Materials

Sulfur-gobbling bacteria offers a pathway to fossil-fuel-free plastics

Sulfur-gobbling bacteria offer...
A discovery at Ohio State University could one day see plastic granules like these produced without the use of fossil fuels
A discovery at Ohio State University could one day see plastic granules like these produced without the use of fossil fuels
View 1 Image
A discovery at Ohio State University could one day see plastic granules like these produced without the use of fossil fuels
1/1
A discovery at Ohio State University could one day see plastic granules like these produced without the use of fossil fuels

Plastic is a material with a severe environmental footprint, from the tiny, busted up particles that pollute the ocean to the initial production that pieces it all together. Scientists taking aim at the formative stages of this process have made a breakthrough that could open up more eco-friendly forms of plastics production, with the discovery of a bacterial system that generates one of the material's key building blocks through its natural metabolic process.

The research was led by scientists at Ohio State University and focuses on the chemical ethylene, which is used as the starting point in the production of almost all plastics.

To source it, manufacturers currently use components of crude oil or natural gas that are extracted through an energy-intensive processes, but recent research has started to direct scientists toward more sustainable options. Some bacteria have been found to produce ethylene, but the process they use has required oxygen to work which is a problem, as Ohio State’s Robert Tabita, senior author of the new study, explains.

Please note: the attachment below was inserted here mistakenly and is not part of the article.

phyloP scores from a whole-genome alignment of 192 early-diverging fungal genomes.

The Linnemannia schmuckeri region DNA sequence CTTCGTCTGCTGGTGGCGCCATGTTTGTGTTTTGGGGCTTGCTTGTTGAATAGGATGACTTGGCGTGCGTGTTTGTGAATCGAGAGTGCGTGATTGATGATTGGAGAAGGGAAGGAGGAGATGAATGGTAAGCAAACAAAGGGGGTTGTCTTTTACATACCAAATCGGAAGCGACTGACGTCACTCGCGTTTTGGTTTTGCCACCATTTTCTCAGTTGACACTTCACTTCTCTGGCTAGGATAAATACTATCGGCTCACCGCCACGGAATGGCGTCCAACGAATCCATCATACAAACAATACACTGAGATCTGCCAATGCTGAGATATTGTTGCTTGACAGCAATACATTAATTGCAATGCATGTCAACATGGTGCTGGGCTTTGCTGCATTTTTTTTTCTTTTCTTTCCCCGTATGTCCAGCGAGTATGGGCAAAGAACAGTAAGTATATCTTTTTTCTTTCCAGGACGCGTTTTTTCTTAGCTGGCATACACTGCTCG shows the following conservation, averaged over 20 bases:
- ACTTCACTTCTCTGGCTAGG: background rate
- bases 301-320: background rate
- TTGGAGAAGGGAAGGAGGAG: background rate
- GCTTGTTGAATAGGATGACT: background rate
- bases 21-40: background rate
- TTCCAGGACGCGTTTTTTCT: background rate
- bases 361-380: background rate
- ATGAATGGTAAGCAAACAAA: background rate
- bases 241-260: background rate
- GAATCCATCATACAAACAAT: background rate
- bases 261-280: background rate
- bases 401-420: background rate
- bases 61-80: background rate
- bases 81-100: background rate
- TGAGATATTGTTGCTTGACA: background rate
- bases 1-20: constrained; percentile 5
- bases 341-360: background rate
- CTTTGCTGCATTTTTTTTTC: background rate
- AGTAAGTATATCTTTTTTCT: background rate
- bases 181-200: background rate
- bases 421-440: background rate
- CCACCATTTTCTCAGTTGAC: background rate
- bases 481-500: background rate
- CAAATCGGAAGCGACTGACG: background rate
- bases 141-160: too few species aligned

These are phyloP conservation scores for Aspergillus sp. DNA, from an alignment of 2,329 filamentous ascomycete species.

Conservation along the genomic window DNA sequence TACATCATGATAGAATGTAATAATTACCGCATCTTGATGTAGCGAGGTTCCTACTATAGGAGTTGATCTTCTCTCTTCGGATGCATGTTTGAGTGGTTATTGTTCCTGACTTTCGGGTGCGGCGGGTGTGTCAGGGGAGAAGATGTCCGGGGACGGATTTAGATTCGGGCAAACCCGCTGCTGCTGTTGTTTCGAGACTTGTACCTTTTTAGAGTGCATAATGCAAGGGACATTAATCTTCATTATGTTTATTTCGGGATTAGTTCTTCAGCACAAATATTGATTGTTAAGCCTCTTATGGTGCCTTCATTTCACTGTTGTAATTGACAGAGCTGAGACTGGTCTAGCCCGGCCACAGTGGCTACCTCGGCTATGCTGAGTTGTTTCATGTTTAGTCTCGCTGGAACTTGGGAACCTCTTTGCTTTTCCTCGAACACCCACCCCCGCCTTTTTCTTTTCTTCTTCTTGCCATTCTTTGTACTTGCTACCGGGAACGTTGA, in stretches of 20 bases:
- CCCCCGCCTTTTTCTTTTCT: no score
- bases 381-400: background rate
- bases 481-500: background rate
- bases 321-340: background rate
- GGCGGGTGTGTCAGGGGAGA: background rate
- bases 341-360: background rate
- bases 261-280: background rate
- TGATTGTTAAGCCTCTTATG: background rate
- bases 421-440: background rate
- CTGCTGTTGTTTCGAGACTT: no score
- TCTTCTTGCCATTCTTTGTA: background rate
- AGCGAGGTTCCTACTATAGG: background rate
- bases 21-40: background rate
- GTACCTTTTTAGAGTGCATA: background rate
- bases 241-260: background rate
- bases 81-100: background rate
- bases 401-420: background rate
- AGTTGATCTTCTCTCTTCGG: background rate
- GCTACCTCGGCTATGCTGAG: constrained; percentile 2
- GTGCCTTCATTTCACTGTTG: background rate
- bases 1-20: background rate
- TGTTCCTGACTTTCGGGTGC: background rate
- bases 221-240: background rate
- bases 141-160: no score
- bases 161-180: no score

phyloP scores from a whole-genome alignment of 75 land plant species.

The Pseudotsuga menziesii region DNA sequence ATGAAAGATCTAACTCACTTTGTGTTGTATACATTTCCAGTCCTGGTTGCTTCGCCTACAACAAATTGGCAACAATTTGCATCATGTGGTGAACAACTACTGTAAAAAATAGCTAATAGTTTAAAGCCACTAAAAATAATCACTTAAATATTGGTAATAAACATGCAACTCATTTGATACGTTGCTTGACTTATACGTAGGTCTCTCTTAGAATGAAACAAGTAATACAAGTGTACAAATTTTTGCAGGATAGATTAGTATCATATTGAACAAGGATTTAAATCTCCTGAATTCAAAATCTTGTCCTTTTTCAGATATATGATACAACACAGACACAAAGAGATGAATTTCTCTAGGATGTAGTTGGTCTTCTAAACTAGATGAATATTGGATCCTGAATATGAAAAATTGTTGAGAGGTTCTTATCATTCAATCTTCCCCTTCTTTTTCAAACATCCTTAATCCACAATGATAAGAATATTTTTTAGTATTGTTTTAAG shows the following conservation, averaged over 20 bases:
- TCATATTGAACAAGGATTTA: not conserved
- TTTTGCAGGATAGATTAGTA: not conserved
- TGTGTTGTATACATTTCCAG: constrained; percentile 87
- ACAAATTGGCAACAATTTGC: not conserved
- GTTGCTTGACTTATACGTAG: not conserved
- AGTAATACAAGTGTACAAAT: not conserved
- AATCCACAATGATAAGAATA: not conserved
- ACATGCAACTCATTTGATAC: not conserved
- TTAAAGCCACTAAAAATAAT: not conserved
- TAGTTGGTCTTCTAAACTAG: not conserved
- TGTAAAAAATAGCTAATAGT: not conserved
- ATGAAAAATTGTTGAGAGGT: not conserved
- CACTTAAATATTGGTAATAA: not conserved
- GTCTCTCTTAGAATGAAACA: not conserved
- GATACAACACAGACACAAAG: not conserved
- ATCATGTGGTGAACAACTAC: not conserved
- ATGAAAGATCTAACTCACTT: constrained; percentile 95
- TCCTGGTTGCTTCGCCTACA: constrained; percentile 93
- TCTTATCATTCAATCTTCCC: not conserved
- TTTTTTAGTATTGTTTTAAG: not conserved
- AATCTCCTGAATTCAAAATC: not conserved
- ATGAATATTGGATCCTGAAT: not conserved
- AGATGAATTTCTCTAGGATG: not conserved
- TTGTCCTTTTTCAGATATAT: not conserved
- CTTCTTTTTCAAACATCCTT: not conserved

“Oxygen plus ethylene is explosive, and that is a major hurdle for using it in manufacturing,” says Tabita. “But the bacterial system we discovered to produce ethylene works without oxygen and that gives us a significant technological advantage.”

Tabit and his team were studying the bacterial species Rhodospirillum rubrum, and found that as it metabolized sulfur, it naturally produced ethylene as a result. Digging into the mechanisms behind this, the team identified a group of proteins and novel metabolic reactions that led to the production of an unexpectedly large amount of ethylene.

“It was a result we could not predict in a million years,” Tabita says. “Recognizing the industrial and environmental significance of ethylene, we embarked on these cooperative studies, and subsequently discovered a completely novel complex enzyme system. Who would have believed it?”

It is still very much early days for the research, with the team only studying the process in the lab so far. But with the discovery of this new natural source of an important building block for plastics, the researchers hold hopes that it could lead to more environmentally friendly forms of plastics production that do away with fossil fuels entirely.

“We may have cracked a major technological barrier to producing a large amount of ethylene gas that could replace fossil fuel sources in making plastics,” says lead author of the study, Justin North. “There’s still a lot of work to do to develop these strains of bacteria to produce industrially significant quantities of ethylene gas. But this opens the door.”

The research was published in the journal Science.

Source: Ohio State University

3 comments
TechGazer
They don't mention the feedstock for the bacteria. Might the cheapest source of that feedstock be ... fossil fuels?

They mention the problem of plastic particle pollution, and a cheap supply of polyethylene isn't going to solve that.
The deerhunter
Is it sulfur as in the title of the news item?
Brett Blaikie
Ya know what? I've been listening to this science crap for the last two decades - every other day there's a new way to turn air or water into fuel, bacteria are gonna do this, they're gonna do that... enough. you're just fishing for more grant money. Never mind another article with 'may' or 'possibly' in the title, we're a little short on cash these days: put up or shut up.